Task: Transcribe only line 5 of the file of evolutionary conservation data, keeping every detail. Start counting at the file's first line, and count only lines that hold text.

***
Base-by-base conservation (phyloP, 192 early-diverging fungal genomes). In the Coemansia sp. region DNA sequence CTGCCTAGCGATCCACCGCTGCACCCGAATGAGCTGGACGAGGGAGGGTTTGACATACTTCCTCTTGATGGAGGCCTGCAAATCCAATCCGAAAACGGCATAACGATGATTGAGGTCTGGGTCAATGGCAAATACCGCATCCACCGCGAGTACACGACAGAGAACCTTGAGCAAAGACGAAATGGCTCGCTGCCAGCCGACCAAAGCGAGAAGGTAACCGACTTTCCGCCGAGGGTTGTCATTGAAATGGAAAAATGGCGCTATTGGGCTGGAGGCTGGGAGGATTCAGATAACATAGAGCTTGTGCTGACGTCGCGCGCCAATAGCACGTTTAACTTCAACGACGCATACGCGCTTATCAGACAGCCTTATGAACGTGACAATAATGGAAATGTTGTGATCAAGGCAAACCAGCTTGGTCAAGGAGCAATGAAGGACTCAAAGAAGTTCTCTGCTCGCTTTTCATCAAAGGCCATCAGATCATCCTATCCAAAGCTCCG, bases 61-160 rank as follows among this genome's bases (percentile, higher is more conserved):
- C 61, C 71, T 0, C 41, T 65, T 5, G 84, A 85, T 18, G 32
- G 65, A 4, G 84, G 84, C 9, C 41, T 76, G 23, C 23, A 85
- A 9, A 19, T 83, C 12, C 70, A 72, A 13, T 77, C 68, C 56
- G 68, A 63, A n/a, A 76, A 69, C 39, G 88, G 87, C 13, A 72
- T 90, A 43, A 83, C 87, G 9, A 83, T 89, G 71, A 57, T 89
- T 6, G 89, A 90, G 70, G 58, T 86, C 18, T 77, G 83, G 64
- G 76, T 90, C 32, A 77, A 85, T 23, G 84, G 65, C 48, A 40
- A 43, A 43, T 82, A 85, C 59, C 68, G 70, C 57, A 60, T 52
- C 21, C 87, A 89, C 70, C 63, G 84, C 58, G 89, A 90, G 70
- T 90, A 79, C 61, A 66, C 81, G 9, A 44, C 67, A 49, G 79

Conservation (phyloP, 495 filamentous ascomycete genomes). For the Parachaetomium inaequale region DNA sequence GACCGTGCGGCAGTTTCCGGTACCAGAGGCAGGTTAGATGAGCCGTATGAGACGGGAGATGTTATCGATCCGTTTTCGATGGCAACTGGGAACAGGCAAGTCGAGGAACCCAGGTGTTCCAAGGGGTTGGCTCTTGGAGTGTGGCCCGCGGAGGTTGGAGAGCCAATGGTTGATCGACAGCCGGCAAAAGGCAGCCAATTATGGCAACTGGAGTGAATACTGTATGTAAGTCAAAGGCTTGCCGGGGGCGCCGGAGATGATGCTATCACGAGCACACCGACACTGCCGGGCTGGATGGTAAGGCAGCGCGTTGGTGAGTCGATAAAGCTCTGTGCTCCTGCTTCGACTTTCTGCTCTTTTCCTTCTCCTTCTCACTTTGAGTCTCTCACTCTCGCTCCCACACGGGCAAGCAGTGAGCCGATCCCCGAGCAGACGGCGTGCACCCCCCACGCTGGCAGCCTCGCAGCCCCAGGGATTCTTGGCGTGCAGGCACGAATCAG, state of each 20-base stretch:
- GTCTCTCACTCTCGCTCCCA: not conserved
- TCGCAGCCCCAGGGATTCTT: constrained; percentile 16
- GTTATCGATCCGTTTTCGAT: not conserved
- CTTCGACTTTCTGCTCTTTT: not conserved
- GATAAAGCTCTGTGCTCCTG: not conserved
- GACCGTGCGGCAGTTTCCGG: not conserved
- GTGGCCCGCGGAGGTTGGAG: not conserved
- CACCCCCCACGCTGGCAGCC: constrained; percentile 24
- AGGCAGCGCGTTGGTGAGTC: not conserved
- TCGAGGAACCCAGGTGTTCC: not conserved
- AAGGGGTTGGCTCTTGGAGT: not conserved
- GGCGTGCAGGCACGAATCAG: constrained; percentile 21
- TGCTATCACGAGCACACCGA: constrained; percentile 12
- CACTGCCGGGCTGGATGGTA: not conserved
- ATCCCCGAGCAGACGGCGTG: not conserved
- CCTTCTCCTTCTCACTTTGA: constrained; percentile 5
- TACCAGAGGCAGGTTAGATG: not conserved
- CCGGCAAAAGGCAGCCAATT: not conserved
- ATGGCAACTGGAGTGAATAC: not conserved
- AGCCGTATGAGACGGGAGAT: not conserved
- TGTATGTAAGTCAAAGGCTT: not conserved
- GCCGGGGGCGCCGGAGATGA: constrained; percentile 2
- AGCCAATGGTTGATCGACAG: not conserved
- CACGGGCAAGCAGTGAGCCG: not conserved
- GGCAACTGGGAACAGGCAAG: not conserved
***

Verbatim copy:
- G 68, A 63, A n/a, A 76, A 69, C 39, G 88, G 87, C 13, A 72